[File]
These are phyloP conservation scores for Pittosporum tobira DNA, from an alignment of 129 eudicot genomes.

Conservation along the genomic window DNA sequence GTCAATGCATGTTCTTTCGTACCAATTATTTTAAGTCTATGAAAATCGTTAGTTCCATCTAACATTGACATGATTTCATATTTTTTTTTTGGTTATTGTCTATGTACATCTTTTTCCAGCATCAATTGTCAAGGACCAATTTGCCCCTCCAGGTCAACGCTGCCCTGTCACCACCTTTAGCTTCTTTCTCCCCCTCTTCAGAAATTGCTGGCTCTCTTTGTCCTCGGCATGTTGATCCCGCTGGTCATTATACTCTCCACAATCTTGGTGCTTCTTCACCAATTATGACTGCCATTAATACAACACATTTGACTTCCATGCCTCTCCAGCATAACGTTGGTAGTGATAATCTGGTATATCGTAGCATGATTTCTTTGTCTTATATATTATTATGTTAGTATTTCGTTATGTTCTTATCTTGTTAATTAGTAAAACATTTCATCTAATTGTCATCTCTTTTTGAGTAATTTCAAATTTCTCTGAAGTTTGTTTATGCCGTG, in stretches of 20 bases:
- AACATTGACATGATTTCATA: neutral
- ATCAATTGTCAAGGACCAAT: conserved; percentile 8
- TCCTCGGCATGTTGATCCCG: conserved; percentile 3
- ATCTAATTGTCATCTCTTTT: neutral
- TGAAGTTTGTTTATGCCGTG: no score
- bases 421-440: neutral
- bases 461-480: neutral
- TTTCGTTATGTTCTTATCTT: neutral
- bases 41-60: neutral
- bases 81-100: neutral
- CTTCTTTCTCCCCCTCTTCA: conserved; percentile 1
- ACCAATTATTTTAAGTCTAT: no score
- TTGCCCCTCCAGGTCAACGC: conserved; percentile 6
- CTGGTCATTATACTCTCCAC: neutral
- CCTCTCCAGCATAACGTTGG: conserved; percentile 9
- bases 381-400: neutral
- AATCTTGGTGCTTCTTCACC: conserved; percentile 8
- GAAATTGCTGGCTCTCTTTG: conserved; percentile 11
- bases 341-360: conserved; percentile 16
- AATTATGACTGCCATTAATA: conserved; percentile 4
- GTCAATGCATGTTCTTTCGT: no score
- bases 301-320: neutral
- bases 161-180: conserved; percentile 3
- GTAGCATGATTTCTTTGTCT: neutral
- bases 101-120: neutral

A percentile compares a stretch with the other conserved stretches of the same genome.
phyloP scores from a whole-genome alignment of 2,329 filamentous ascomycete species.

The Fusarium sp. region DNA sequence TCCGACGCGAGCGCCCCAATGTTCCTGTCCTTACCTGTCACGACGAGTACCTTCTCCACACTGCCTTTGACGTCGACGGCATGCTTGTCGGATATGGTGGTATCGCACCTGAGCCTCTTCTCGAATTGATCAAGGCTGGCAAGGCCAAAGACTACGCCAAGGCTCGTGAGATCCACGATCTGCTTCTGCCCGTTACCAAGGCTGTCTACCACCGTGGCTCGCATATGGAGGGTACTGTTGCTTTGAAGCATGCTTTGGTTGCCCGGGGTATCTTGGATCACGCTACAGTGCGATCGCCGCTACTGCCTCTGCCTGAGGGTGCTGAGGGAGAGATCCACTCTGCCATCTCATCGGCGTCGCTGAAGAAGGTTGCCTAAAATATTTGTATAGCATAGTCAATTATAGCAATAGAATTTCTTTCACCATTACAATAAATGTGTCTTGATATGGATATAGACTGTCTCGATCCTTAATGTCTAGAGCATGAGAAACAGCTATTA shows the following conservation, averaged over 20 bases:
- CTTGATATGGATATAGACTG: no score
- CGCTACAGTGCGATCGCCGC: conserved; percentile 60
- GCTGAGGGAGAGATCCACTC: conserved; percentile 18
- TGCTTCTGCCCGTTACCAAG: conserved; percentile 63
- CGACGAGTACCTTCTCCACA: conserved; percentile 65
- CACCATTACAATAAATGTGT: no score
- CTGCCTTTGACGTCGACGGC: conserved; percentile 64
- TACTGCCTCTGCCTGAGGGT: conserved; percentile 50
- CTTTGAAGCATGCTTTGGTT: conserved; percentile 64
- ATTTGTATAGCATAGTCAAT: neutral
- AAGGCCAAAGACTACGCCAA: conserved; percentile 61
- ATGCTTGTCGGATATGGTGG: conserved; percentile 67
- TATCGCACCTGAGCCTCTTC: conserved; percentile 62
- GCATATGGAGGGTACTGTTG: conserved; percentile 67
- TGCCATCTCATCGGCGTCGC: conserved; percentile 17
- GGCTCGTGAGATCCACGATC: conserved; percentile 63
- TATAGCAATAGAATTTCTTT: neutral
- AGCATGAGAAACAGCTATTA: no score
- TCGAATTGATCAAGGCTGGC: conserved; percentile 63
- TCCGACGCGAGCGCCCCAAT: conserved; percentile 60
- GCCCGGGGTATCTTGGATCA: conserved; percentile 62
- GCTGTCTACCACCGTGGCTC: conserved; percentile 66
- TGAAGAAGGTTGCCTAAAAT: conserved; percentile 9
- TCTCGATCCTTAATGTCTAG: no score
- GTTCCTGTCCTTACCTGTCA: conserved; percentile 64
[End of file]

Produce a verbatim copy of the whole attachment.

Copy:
These are phyloP conservation scores for Pittosporum tobira DNA, from an alignment of 129 eudicot genomes.

Conservation along the genomic window DNA sequence GTCAATGCATGTTCTTTCGTACCAATTATTTTAAGTCTATGAAAATCGTTAGTTCCATCTAACATTGACATGATTTCATATTTTTTTTTTGGTTATTGTCTATGTACATCTTTTTCCAGCATCAATTGTCAAGGACCAATTTGCCCCTCCAGGTCAACGCTGCCCTGTCACCACCTTTAGCTTCTTTCTCCCCCTCTTCAGAAATTGCTGGCTCTCTTTGTCCTCGGCATGTTGATCCCGCTGGTCATTATACTCTCCACAATCTTGGTGCTTCTTCACCAATTATGACTGCCATTAATACAACACATTTGACTTCCATGCCTCTCCAGCATAACGTTGGTAGTGATAATCTGGTATATCGTAGCATGATTTCTTTGTCTTATATATTATTATGTTAGTATTTCGTTATGTTCTTATCTTGTTAATTAGTAAAACATTTCATCTAATTGTCATCTCTTTTTGAGTAATTTCAAATTTCTCTGAAGTTTGTTTATGCCGTG, in stretches of 20 bases:
- AACATTGACATGATTTCATA: neutral
- ATCAATTGTCAAGGACCAAT: conserved; percentile 8
- TCCTCGGCATGTTGATCCCG: conserved; percentile 3
- ATCTAATTGTCATCTCTTTT: neutral
- TGAAGTTTGTTTATGCCGTG: no score
- bases 421-440: neutral
- bases 461-480: neutral
- TTTCGTTATGTTCTTATCTT: neutral
- bases 41-60: neutral
- bases 81-100: neutral
- CTTCTTTCTCCCCCTCTTCA: conserved; percentile 1
- ACCAATTATTTTAAGTCTAT: no score
- TTGCCCCTCCAGGTCAACGC: conserved; percentile 6
- CTGGTCATTATACTCTCCAC: neutral
- CCTCTCCAGCATAACGTTGG: conserved; percentile 9
- bases 381-400: neutral
- AATCTTGGTGCTTCTTCACC: conserved; percentile 8
- GAAATTGCTGGCTCTCTTTG: conserved; percentile 11
- bases 341-360: conserved; percentile 16
- AATTATGACTGCCATTAATA: conserved; percentile 4
- GTCAATGCATGTTCTTTCGT: no score
- bases 301-320: neutral
- bases 161-180: conserved; percentile 3
- GTAGCATGATTTCTTTGTCT: neutral
- bases 101-120: neutral

A percentile compares a stretch with the other conserved stretches of the same genome.
phyloP scores from a whole-genome alignment of 2,329 filamentous ascomycete species.

The Fusarium sp. region DNA sequence TCCGACGCGAGCGCCCCAATGTTCCTGTCCTTACCTGTCACGACGAGTACCTTCTCCACACTGCCTTTGACGTCGACGGCATGCTTGTCGGATATGGTGGTATCGCACCTGAGCCTCTTCTCGAATTGATCAAGGCTGGCAAGGCCAAAGACTACGCCAAGGCTCGTGAGATCCACGATCTGCTTCTGCCCGTTACCAAGGCTGTCTACCACCGTGGCTCGCATATGGAGGGTACTGTTGCTTTGAAGCATGCTTTGGTTGCCCGGGGTATCTTGGATCACGCTACAGTGCGATCGCCGCTACTGCCTCTGCCTGAGGGTGCTGAGGGAGAGATCCACTCTGCCATCTCATCGGCGTCGCTGAAGAAGGTTGCCTAAAATATTTGTATAGCATAGTCAATTATAGCAATAGAATTTCTTTCACCATTACAATAAATGTGTCTTGATATGGATATAGACTGTCTCGATCCTTAATGTCTAGAGCATGAGAAACAGCTATTA shows the following conservation, averaged over 20 bases:
- CTTGATATGGATATAGACTG: no score
- CGCTACAGTGCGATCGCCGC: conserved; percentile 60
- GCTGAGGGAGAGATCCACTC: conserved; percentile 18
- TGCTTCTGCCCGTTACCAAG: conserved; percentile 63
- CGACGAGTACCTTCTCCACA: conserved; percentile 65
- CACCATTACAATAAATGTGT: no score
- CTGCCTTTGACGTCGACGGC: conserved; percentile 64
- TACTGCCTCTGCCTGAGGGT: conserved; percentile 50
- CTTTGAAGCATGCTTTGGTT: conserved; percentile 64
- ATTTGTATAGCATAGTCAAT: neutral
- AAGGCCAAAGACTACGCCAA: conserved; percentile 61
- ATGCTTGTCGGATATGGTGG: conserved; percentile 67
- TATCGCACCTGAGCCTCTTC: conserved; percentile 62
- GCATATGGAGGGTACTGTTG: conserved; percentile 67
- TGCCATCTCATCGGCGTCGC: conserved; percentile 17
- GGCTCGTGAGATCCACGATC: conserved; percentile 63
- TATAGCAATAGAATTTCTTT: neutral
- AGCATGAGAAACAGCTATTA: no score
- TCGAATTGATCAAGGCTGGC: conserved; percentile 63
- TCCGACGCGAGCGCCCCAAT: conserved; percentile 60
- GCCCGGGGTATCTTGGATCA: conserved; percentile 62
- GCTGTCTACCACCGTGGCTC: conserved; percentile 66
- TGAAGAAGGTTGCCTAAAAT: conserved; percentile 9
- TCTCGATCCTTAATGTCTAG: no score
- GTTCCTGTCCTTACCTGTCA: conserved; percentile 64